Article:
Value investing is when you choose a stock based on the company’s financials and determine that the stock is trading for less than what the company is worth. This is the strategy in which the company or stock is bought at a relative discount in hopes that it will provide a high value or return relative to its stock price. Your broker may have filters and lists to help you identify value stocks.

Dividend Stocks

Dividend stocks pay you a small cash dividend if the stock is doing well, usually on a quarterly basis. Sometimes companies pay a one-time dividend. A company’s ability to pay out a dividend or increase its dividend can be an indicator of financial health. Dividend stocks may be more appropriate for those investors who are seeking income.

Growth Stocks

Growth stocks are stocks that have the potential to rapidly grow, like technology companies or companies that are newer and have smaller market capitalization. These companies are predicted to gain ground in a competitive marketplace. Since these companies are rapidly expanding, they may be using more debt, be operating at a net loss or have less-solid financials. This can lead to higher risk and volatility when investing in these types of stocks.

Placing an Order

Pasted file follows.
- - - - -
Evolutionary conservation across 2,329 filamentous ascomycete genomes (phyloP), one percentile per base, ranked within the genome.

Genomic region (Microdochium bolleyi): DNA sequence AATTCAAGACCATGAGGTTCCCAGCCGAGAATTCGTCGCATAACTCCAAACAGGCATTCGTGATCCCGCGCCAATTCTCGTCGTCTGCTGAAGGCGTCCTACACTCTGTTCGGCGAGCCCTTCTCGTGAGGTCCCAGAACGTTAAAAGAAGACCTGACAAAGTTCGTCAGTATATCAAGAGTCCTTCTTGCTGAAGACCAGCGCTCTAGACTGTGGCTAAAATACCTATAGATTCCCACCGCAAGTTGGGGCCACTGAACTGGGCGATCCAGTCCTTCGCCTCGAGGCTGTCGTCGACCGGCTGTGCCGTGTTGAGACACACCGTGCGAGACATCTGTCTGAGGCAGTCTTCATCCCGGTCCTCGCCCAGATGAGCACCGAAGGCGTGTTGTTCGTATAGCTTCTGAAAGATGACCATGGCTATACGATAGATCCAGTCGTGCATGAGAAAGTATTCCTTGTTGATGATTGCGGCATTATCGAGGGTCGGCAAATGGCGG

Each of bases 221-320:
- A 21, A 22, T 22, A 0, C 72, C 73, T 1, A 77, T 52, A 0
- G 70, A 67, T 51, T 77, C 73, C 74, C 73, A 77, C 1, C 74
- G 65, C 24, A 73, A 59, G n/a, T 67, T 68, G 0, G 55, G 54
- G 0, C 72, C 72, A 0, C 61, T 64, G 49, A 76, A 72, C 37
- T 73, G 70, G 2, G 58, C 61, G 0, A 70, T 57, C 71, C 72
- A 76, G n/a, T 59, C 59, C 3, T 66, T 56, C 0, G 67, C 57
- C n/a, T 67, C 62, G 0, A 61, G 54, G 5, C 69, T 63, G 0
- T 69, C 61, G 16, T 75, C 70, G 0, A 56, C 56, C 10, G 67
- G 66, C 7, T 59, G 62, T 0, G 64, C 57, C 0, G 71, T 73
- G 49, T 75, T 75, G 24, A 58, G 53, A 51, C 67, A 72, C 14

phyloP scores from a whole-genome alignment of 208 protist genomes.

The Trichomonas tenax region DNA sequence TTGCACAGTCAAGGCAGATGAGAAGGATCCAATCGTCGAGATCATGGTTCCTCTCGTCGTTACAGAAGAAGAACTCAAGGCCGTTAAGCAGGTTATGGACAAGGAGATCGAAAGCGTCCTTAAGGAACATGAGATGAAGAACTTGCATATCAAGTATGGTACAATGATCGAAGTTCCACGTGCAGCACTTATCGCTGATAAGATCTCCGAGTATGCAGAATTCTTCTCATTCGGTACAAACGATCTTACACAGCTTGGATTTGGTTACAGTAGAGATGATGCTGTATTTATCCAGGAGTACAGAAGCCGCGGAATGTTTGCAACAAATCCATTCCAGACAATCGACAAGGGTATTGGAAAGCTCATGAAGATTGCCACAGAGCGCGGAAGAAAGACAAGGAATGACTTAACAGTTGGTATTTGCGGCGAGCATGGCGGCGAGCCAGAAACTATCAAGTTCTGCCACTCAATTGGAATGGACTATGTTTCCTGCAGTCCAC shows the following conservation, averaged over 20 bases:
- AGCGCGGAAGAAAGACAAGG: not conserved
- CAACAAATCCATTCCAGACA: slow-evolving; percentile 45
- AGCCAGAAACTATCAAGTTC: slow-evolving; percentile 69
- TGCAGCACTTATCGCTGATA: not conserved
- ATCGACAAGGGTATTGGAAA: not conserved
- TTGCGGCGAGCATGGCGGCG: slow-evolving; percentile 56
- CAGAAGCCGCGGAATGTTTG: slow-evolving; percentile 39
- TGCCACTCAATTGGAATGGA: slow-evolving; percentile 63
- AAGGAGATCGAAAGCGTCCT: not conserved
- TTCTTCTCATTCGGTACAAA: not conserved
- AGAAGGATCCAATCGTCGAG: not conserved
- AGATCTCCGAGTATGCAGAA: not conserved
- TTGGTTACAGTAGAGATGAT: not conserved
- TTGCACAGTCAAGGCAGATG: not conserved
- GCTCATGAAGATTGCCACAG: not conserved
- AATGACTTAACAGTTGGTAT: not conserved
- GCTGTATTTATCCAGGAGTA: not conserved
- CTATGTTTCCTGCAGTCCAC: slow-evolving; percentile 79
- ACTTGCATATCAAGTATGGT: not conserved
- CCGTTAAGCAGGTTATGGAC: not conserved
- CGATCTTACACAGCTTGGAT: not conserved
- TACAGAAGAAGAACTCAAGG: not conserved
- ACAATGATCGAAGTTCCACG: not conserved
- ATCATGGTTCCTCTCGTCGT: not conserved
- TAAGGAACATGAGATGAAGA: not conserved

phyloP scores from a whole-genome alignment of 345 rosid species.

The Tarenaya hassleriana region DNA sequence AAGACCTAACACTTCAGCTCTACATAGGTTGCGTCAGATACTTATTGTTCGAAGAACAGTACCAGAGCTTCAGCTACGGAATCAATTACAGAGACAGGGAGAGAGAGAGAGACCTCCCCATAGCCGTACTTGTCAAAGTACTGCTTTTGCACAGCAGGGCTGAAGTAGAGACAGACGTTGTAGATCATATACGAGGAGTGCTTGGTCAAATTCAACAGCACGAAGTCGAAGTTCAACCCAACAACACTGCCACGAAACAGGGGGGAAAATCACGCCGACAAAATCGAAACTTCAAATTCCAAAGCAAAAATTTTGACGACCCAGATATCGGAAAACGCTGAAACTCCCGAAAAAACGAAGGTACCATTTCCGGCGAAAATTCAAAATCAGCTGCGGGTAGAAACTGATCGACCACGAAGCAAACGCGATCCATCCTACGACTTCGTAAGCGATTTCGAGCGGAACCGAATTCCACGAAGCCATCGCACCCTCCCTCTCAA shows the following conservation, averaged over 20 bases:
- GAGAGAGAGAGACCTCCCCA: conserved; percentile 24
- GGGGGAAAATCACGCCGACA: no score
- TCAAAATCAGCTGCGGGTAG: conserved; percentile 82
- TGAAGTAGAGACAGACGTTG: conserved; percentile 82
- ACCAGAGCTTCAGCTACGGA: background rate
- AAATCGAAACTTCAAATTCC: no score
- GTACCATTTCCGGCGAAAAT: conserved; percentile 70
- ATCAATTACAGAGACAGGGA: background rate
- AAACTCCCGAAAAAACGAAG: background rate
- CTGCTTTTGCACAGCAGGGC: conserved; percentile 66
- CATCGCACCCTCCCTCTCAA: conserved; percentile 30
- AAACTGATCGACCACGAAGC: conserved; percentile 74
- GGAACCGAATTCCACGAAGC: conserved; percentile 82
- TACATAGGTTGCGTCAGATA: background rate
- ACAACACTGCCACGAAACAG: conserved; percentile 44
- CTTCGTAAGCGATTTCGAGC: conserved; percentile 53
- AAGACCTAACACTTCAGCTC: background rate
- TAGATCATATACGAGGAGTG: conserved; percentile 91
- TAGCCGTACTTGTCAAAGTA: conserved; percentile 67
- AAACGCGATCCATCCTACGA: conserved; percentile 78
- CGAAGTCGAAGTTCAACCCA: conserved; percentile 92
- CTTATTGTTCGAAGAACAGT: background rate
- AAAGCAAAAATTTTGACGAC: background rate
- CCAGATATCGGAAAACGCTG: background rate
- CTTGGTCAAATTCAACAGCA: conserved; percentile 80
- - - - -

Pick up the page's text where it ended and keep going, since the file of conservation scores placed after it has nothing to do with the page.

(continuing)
Once you’ve created an account with a broker and have found some stocks you want to invest in, you’re ready to place an order. Before placing an order, there are a few things you should consider.

Some brokerages allow you to buy fractional shares, which is especially handy if an individual stock price is high. For example, if you’re interested in investing in a company like Microsoft (Nasdaq: MSFT), which trades at hundreds of dollars per share, and you only have $100 to invest, you can still invest in Microsoft through fractional shares. Check to see if your broker offers fractional shares.

You’ll also have to decide if you want to place a market order or a limit order. A market order means to buy the stock immediately at whatever price it’s currently trading for. A limit order is when you tell your brokerage to buy the stock when it reaches a certain price.

If you can’t decide on a stock, consider looking at other investments. There are investment options like mutual funds and ETFs that give you exposure to multiple stocks and investments to diversify your holdings and lower risk. Before investing, always educate yourself on the different options and ask for professional help if you’re not sure.

PLEASE NOTE: The information provided is for educational purposes only and should not be considered recommendations or advice. Please consult the appropriate financial, tax or legal professional to determine whether the strategies presented in this article are appropriate for your situation.